Semifinal Feature Match: Jonathan Chan (Singapore) vs. Higashino Masayuki (Japan)

Posted in Event Coverage on December 16, 2015

By Wizards of the Coast

by Hew, Jun-Wei

There's an running joke among the Top 8 competitors. With four local representatives from Singapore, accompanied by a pair of Taiwanese, a single Japanese and a Malaysian, there was much talk about the "'Singapore' vs. 'the rest of the world'" matchup. With the quarterfinal matches over at 2-2 apiece, the semifinal matches continued this rivalry. This semifinal match pitted Singapore's Jonathan Chan (formerly Australia's before he moved over), running Sped Red, against Japan's Higashino Masayuki, and his Suicide Necro deck.

When Higashino discovered what his semifinal matchup was, he was quick to acknowledge the difficult game ahead. (or easy game, depending on which side of the table you're on). With the words "You win," a grin, and a handshake, the two players began. Red had always been a difficult matchup for Suicide Black, and in this case, possibly even worse, with Necropotence increasing the effectiveness of Chan's burn spells. On the other hand, Higashino is an established player, and in combination with the uncanny ability for aggressive decks to steal unexpected victories, he may still be able to pull out a win.

Game 1

Higashino won the opening die roll, and naturally, elected to go first. His opening hand consisted of a single creature - a Sarcomancy. He did, however have four lands in his opening hand. Higashino thought about his hand for a while, and elected to keep it, partially because he knew that lands would be important in this matchup against Chan's land destruction. Chan kept his hand with no further thought.

Higashino burst out a Sarcomancy, along with a sigh as Chan answered back with a Seal of Fire, setting the pace. Higashino's next play, consisting of only a sole Badlands might've told Chan about his hand, but Chan didn't do anything more other land to play a second Mountain, and cast a Mogg Fanatic. On Higashino's next, turn, he still hadn't drawn a single creature, and the Sarcomancy was taking him down. Thinking for a while, he eventually decided to play the Necropotence, and drew three cards, which, to his dismay, still did not contain a creature. Chan's Fanatic visited for a point of damage, and Pillage destroyed Higashino's Badlands. Higashino's next attempt at abusing the power of the almighty Skull resulted in three creatures - another Sarcomancy, over which he had mixed feelings, and a pair of Black Knights, which he employed over the course of the next two turns. Unfortunately, his Sarcomancy, in combination with his Necropotence, wasn't doing him much good, and to make matters worse, Chan's two consecutive Pillages kept him even further behind, along with a newly drawn Cursed Scroll. Although at the time, Higashino had an Unholy Strength in his hand, he decided not to power up his first Black Knight, but instead playing out the second. Chan's newly topdecked Rishadan Port made Higashino's mana problems even worse, and with 3 life remaining, facing a Cursed Scroll and his own Sarcomancy, not to mention his Necropotence keeping him where he was, Higashino decided to concede the first game.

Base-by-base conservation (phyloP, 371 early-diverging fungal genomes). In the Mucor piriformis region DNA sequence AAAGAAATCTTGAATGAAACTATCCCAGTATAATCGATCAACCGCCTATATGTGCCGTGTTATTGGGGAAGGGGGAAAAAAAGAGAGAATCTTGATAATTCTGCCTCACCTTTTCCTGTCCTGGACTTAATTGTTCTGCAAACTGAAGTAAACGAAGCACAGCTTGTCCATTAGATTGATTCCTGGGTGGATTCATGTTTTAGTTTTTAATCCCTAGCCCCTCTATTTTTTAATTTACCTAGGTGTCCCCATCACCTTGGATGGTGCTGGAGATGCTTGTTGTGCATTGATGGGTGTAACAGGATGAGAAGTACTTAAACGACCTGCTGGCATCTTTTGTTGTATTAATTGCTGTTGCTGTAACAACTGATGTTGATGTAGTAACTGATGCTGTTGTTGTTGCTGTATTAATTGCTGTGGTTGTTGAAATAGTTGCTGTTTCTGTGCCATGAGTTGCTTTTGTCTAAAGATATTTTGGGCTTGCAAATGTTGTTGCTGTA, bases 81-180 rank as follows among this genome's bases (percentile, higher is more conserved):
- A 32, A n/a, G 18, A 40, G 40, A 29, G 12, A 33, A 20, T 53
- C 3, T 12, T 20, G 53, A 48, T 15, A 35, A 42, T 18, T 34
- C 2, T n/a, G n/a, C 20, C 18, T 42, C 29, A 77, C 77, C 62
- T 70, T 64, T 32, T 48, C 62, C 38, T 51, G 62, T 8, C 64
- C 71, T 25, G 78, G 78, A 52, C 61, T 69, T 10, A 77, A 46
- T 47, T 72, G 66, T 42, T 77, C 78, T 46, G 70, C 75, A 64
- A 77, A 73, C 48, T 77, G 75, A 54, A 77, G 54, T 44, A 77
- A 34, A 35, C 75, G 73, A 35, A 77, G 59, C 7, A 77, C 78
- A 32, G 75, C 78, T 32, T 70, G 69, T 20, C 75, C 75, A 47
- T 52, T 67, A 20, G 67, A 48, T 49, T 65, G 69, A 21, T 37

In preparation for Game 2, Higashino brought in a pair of Addles, a couple of Bad Moons and three Engineered Plagues. Remembering the damage that was caused by his own Sarcomancy, he decided to leave them on the sidelines. Chan just brought in a pair of Bottle Gnomes, taking out two Dwarven Miners.

Game 2

Although Higashino's initial hand contained several lands, they were of the wrong type. Staring at his land, which consisted of two Wastelands and an Undiscovered Paradise as his only lands, Higashino decided to keep it, possibly since his only card that required double black mana was the lone Black Knight in his hand. A first turn Duress by Higashino also revealed Chan's hand: a Hammer of Bogardan, a Cursed Scroll, a Stone Rain, a Ghitu Encampment and three mountains. The Cursed Scroll went to dust, and Chan played his Ghitu Encampment, which was Wasted by Higashino the next turn. With both players back at square one with no permanents on either side, Higashino played his Undiscovered Paradise on his turn, which was met with a Mountain. Higashino's mana problems spelt trouble over the next few turns, as he was unable to pressurize Chan to any great extent. An Unmask and Addle took cards out of Chan's hand, but a pair of newly drawn Avalanche Riders only increased Higashino's predicament. After seeing no new lands for five turns, Higashino finally had the option to cast one of two cards: Dauthi Horror or Bad Moon. Casting the Dauthi Horror, which does not exactly make the most useful blocker in this situation, he passed the turn over to Chan. Although Chan's Stone Rain was discarded via Duress, the board position that had been established was sufficient. With Jackal Pup, Seal of Fire, Avalanche Riders and 18 life, compared to his three life and Dauthi Horror, Higashino conceded, advancing Chan to the Grand Prix-Singapore finals against Singaporean Sam Lau, playing Trix.

Final Result: Jonathan Chan wins, 2-0.

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